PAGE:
Photo from Amazon
If I think about last summer, I think about sandwiches. I was lucky enough to test recipes for this book, so altogether I made getting on for 60 sandwiches or ingredients for sandwiches over the testing period. Before summer, I don’t think I’d have been able to think of even 30 fillings for sandwiches – and there’s loads in the book that I didn’t test too.
Sandwiches in Britain are not quite the same as sandwiches in the US. Here, they tend to be something to wrap up and take to school or work. They’re made for ease to transport and maybe eat on the go, so they’re usually quite scant on filling, cold, and frankly a bit dull. If you get them in a tortilla wrap it’s an exciting day. My first trip to the US confirmed that there is a whole other world of sandwiches out there and that they can be hot, stuffed
and a meal in themselves.
This book really revolutionizes the sandwich and makes it totally vegan. The chapters are breakfast, topless, cold sandwiches, classics, bold new ground, sweet sandwiches and then building blocks such as bread, brioche and lunch meats. My favourite thing about the book is the variety. There are big sloppy comforting sandwiches, light healthy lunches, classic evening meals and weekend breakfast treats. Sandwich “outsides” include bread (doh!), waffles, wraps, rice paper, pita, chapati, pastry, brioche, bagels, muffins, pancakes, cookies and more. The authors also encourage us to be flexible and swap the fillings and outsides around – I have certainly made some elements of the recipes and served them in other forms.
I have made one new to me sandwich and remade 2 since I got my copy of the book. I didn’t do this deliberately but I think the 3 of them show the variety in the book. The sandwich I hadn’t made before was the Peanut Butter, Banana and Bacon Sandwich.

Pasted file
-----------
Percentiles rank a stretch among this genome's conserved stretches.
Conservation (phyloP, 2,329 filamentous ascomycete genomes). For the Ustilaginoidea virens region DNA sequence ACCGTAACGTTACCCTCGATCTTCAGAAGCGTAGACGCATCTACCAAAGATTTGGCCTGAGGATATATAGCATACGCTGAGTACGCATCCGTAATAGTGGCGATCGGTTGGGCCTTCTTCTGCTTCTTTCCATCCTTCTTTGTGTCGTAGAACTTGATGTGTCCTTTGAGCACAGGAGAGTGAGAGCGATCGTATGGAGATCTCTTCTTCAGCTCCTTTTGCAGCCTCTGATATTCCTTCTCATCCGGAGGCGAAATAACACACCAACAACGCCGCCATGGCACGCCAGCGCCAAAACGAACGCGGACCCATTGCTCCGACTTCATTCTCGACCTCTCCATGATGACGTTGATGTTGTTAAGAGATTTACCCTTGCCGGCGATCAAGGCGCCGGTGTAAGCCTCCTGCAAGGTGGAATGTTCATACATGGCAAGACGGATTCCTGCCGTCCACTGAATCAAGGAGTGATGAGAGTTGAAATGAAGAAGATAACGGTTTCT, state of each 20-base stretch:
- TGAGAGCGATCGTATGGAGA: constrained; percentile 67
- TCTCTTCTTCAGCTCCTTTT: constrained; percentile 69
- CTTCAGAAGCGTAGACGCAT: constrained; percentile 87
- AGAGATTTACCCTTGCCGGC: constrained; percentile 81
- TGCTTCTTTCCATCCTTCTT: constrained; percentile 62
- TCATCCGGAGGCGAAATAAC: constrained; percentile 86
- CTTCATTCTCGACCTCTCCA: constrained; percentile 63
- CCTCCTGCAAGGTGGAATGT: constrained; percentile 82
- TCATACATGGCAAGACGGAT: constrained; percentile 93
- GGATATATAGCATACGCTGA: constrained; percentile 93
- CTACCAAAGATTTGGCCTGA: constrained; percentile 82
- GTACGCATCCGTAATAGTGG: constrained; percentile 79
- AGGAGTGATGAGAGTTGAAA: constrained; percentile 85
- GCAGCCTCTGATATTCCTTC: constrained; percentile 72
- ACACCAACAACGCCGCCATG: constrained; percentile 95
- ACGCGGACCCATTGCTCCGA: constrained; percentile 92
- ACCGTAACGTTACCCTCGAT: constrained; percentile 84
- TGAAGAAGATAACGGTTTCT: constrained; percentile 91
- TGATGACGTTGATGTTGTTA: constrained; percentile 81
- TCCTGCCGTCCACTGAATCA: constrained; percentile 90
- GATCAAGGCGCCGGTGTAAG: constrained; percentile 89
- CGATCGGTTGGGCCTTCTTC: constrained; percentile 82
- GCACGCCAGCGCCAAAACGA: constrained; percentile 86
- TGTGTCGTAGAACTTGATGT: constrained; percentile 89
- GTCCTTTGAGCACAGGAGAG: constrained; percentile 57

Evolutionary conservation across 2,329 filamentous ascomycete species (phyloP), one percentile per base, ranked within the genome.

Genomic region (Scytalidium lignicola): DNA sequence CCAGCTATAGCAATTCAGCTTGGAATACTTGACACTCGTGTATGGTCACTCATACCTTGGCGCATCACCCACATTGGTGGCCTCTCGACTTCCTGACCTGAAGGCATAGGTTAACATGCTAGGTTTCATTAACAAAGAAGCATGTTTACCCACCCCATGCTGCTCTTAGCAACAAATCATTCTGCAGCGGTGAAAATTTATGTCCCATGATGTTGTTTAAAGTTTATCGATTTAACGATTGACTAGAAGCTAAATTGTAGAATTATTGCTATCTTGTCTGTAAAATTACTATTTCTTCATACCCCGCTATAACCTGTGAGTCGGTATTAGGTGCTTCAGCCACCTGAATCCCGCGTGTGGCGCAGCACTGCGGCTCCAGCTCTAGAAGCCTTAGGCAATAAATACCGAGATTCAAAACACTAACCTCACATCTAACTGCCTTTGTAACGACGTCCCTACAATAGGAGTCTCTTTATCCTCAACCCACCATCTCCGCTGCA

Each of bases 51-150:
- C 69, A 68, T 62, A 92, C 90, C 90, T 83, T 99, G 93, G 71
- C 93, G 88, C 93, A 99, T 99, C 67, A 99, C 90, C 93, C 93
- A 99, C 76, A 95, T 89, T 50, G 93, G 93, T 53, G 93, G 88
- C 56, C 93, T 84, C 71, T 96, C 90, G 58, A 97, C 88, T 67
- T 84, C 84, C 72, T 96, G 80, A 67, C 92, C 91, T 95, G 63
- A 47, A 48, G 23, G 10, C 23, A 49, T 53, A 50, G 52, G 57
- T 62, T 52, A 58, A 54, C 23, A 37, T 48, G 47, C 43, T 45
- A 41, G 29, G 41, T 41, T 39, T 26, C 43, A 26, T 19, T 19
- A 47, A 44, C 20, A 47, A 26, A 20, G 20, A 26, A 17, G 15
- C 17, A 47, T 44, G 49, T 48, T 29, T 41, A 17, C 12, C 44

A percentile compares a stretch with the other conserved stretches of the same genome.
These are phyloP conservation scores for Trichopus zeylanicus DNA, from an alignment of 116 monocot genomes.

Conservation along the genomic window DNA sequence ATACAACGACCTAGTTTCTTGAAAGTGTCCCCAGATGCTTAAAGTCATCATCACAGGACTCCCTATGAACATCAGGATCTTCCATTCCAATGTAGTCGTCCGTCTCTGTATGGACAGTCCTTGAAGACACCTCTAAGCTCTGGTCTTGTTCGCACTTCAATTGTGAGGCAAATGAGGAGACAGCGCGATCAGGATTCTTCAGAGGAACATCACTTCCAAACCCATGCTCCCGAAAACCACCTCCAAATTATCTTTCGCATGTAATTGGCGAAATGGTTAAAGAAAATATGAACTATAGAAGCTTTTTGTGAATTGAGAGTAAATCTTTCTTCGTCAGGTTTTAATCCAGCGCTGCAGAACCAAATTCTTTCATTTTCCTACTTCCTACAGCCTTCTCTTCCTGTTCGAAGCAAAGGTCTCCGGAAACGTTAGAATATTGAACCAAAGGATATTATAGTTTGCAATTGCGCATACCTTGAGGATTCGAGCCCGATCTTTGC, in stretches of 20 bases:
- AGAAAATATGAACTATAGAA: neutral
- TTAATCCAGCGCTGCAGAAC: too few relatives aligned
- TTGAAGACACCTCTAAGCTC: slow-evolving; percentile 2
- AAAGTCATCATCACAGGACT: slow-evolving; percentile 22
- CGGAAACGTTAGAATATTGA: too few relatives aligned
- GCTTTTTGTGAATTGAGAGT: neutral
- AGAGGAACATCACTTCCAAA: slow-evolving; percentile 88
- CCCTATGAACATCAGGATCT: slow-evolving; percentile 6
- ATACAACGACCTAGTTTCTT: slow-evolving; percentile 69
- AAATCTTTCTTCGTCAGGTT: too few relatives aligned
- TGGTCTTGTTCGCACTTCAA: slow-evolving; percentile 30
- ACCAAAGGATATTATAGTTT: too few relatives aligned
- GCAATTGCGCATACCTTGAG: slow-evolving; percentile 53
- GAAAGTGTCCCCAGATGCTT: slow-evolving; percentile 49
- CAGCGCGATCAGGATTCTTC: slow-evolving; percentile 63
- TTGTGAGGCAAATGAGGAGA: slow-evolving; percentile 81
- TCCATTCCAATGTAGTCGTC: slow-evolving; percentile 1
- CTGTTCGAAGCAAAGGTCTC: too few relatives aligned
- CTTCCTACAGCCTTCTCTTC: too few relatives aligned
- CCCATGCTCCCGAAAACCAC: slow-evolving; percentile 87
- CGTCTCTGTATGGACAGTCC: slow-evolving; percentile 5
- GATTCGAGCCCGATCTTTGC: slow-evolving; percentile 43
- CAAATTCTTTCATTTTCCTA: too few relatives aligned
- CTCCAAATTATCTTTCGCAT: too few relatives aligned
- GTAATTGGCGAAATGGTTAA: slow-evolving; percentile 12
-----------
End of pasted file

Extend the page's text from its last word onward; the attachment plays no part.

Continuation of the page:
This uses chickpeas for the bacon, but gives a tempeh bacon option. It’s a fantastic take on a childhood favourite and made a great breakfast. The chickpeas are good and bacony on their own but lose a bit of their delightful savouriness in the sandwich, so I might up some of the seasonings next time.
I made the Mexican Chick-Un and Waffles quite early on during testing so was delighted to make them again. They use sweetcorn waffles, marinaded tofu and a spicy gravy. This is in the breakfast chapter but I treated myself to it for dinner one night while my sweetcorn hater was away.
Finally I made the BLT for lunch. This is very different from other incarnations I have made or tried, mostly because of the fabulous spread, which is made from palm hearts, amongst other things. Incidentally during testing I used up the extra spread in a baked potato which is also recommended.
The book is full of Celine’s beautiful photos, so I’ll spare you any more of mine, but there’s a tester Flickr group here too. Also, don’t forget to check the “extras” page here on Celine’s website for some extra sandwich components such as spice blends, salsas and sauces that didn’t make it into the book for space reasons.
I have many favourites from the book, but some include Country Sausage, Out for The Count of Monte Cristo, Navajo Tacos, Welsh Rarebit, Dagwood, From Russia with Love, Double Decker Deluxe, Chickpea Shawarma, Pav Bhaji and Ethiopian Wraps.
If you’re in Europe, I have a treat in store for one of you. I have a copy to give away! And what’s more, I’m not going to ask you to follow me on Twitter, like me on Facebook or carry out a piece of complicated brain surgery and send me a picture. All you need to do is leave me a comment and tell me your favourite sandwich, vegan or not, and whereabouts in Europe you live. I’ll choose one winner at random on 10th September.